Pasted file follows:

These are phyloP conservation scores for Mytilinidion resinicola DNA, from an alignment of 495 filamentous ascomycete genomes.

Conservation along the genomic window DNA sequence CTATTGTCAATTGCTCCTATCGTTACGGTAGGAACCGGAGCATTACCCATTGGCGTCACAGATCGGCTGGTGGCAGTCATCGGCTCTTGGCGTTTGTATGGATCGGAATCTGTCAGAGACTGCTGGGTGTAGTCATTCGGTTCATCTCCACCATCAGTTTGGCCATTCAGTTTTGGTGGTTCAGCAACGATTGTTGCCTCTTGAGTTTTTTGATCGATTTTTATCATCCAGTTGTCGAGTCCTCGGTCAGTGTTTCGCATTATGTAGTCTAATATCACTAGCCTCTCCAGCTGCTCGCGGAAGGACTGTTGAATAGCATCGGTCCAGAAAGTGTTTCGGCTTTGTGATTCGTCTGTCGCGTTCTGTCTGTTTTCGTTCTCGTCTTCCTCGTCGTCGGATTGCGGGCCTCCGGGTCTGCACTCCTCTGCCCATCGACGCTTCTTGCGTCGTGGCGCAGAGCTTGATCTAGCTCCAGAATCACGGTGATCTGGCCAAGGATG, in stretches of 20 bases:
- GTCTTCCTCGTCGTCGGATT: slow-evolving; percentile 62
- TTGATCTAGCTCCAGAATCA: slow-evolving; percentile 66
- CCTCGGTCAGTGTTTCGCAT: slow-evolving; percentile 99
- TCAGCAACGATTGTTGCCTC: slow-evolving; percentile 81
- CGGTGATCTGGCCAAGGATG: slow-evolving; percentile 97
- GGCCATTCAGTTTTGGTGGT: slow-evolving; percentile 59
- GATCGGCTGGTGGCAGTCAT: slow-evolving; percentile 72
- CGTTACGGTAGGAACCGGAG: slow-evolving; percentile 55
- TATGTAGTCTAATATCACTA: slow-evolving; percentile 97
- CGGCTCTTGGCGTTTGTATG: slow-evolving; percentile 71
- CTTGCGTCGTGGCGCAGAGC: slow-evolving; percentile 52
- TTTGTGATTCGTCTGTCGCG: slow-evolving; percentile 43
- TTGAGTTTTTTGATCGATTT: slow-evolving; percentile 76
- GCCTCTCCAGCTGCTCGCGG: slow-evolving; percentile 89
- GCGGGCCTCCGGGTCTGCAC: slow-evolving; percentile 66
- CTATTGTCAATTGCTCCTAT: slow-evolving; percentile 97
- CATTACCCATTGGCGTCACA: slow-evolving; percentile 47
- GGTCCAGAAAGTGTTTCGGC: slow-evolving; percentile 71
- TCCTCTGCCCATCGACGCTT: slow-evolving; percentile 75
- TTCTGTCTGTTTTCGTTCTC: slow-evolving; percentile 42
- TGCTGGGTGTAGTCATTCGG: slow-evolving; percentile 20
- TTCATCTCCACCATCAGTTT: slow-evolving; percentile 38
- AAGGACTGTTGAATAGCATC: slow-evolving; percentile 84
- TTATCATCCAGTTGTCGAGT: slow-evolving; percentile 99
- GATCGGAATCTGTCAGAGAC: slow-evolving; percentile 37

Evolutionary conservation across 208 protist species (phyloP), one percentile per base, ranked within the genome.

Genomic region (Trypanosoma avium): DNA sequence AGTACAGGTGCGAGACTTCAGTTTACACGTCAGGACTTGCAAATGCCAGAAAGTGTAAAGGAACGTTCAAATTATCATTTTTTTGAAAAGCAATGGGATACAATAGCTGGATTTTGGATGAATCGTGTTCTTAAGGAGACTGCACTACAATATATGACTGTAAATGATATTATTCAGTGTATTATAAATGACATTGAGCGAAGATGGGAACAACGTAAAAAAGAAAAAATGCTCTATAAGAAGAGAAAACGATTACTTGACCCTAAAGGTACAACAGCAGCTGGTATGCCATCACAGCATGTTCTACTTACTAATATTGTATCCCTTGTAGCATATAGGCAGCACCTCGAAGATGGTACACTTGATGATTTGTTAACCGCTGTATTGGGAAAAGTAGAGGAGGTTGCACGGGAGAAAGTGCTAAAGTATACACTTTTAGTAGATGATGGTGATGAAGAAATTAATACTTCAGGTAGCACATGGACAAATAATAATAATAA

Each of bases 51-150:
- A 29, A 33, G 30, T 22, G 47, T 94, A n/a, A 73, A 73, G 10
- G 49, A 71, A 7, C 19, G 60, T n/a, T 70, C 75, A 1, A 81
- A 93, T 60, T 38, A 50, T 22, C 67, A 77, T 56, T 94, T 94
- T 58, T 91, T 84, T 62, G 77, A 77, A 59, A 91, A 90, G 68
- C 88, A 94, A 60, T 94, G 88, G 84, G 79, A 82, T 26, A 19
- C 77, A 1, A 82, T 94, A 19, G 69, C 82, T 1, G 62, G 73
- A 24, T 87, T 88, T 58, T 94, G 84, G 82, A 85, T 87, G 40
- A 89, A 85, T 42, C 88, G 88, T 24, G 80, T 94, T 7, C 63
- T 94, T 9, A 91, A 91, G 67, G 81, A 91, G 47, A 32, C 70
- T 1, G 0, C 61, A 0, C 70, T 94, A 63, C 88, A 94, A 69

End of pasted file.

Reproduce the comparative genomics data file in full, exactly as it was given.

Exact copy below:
These are phyloP conservation scores for Mytilinidion resinicola DNA, from an alignment of 495 filamentous ascomycete genomes.

Conservation along the genomic window DNA sequence CTATTGTCAATTGCTCCTATCGTTACGGTAGGAACCGGAGCATTACCCATTGGCGTCACAGATCGGCTGGTGGCAGTCATCGGCTCTTGGCGTTTGTATGGATCGGAATCTGTCAGAGACTGCTGGGTGTAGTCATTCGGTTCATCTCCACCATCAGTTTGGCCATTCAGTTTTGGTGGTTCAGCAACGATTGTTGCCTCTTGAGTTTTTTGATCGATTTTTATCATCCAGTTGTCGAGTCCTCGGTCAGTGTTTCGCATTATGTAGTCTAATATCACTAGCCTCTCCAGCTGCTCGCGGAAGGACTGTTGAATAGCATCGGTCCAGAAAGTGTTTCGGCTTTGTGATTCGTCTGTCGCGTTCTGTCTGTTTTCGTTCTCGTCTTCCTCGTCGTCGGATTGCGGGCCTCCGGGTCTGCACTCCTCTGCCCATCGACGCTTCTTGCGTCGTGGCGCAGAGCTTGATCTAGCTCCAGAATCACGGTGATCTGGCCAAGGATG, in stretches of 20 bases:
- GTCTTCCTCGTCGTCGGATT: slow-evolving; percentile 62
- TTGATCTAGCTCCAGAATCA: slow-evolving; percentile 66
- CCTCGGTCAGTGTTTCGCAT: slow-evolving; percentile 99
- TCAGCAACGATTGTTGCCTC: slow-evolving; percentile 81
- CGGTGATCTGGCCAAGGATG: slow-evolving; percentile 97
- GGCCATTCAGTTTTGGTGGT: slow-evolving; percentile 59
- GATCGGCTGGTGGCAGTCAT: slow-evolving; percentile 72
- CGTTACGGTAGGAACCGGAG: slow-evolving; percentile 55
- TATGTAGTCTAATATCACTA: slow-evolving; percentile 97
- CGGCTCTTGGCGTTTGTATG: slow-evolving; percentile 71
- CTTGCGTCGTGGCGCAGAGC: slow-evolving; percentile 52
- TTTGTGATTCGTCTGTCGCG: slow-evolving; percentile 43
- TTGAGTTTTTTGATCGATTT: slow-evolving; percentile 76
- GCCTCTCCAGCTGCTCGCGG: slow-evolving; percentile 89
- GCGGGCCTCCGGGTCTGCAC: slow-evolving; percentile 66
- CTATTGTCAATTGCTCCTAT: slow-evolving; percentile 97
- CATTACCCATTGGCGTCACA: slow-evolving; percentile 47
- GGTCCAGAAAGTGTTTCGGC: slow-evolving; percentile 71
- TCCTCTGCCCATCGACGCTT: slow-evolving; percentile 75
- TTCTGTCTGTTTTCGTTCTC: slow-evolving; percentile 42
- TGCTGGGTGTAGTCATTCGG: slow-evolving; percentile 20
- TTCATCTCCACCATCAGTTT: slow-evolving; percentile 38
- AAGGACTGTTGAATAGCATC: slow-evolving; percentile 84
- TTATCATCCAGTTGTCGAGT: slow-evolving; percentile 99
- GATCGGAATCTGTCAGAGAC: slow-evolving; percentile 37

Evolutionary conservation across 208 protist species (phyloP), one percentile per base, ranked within the genome.

Genomic region (Trypanosoma avium): DNA sequence AGTACAGGTGCGAGACTTCAGTTTACACGTCAGGACTTGCAAATGCCAGAAAGTGTAAAGGAACGTTCAAATTATCATTTTTTTGAAAAGCAATGGGATACAATAGCTGGATTTTGGATGAATCGTGTTCTTAAGGAGACTGCACTACAATATATGACTGTAAATGATATTATTCAGTGTATTATAAATGACATTGAGCGAAGATGGGAACAACGTAAAAAAGAAAAAATGCTCTATAAGAAGAGAAAACGATTACTTGACCCTAAAGGTACAACAGCAGCTGGTATGCCATCACAGCATGTTCTACTTACTAATATTGTATCCCTTGTAGCATATAGGCAGCACCTCGAAGATGGTACACTTGATGATTTGTTAACCGCTGTATTGGGAAAAGTAGAGGAGGTTGCACGGGAGAAAGTGCTAAAGTATACACTTTTAGTAGATGATGGTGATGAAGAAATTAATACTTCAGGTAGCACATGGACAAATAATAATAATAA

Each of bases 51-150:
- A 29, A 33, G 30, T 22, G 47, T 94, A n/a, A 73, A 73, G 10
- G 49, A 71, A 7, C 19, G 60, T n/a, T 70, C 75, A 1, A 81
- A 93, T 60, T 38, A 50, T 22, C 67, A 77, T 56, T 94, T 94
- T 58, T 91, T 84, T 62, G 77, A 77, A 59, A 91, A 90, G 68
- C 88, A 94, A 60, T 94, G 88, G 84, G 79, A 82, T 26, A 19
- C 77, A 1, A 82, T 94, A 19, G 69, C 82, T 1, G 62, G 73
- A 24, T 87, T 88, T 58, T 94, G 84, G 82, A 85, T 87, G 40
- A 89, A 85, T 42, C 88, G 88, T 24, G 80, T 94, T 7, C 63
- T 94, T 9, A 91, A 91, G 67, G 81, A 91, G 47, A 32, C 70
- T 1, G 0, C 61, A 0, C 70, T 94, A 63, C 88, A 94, A 69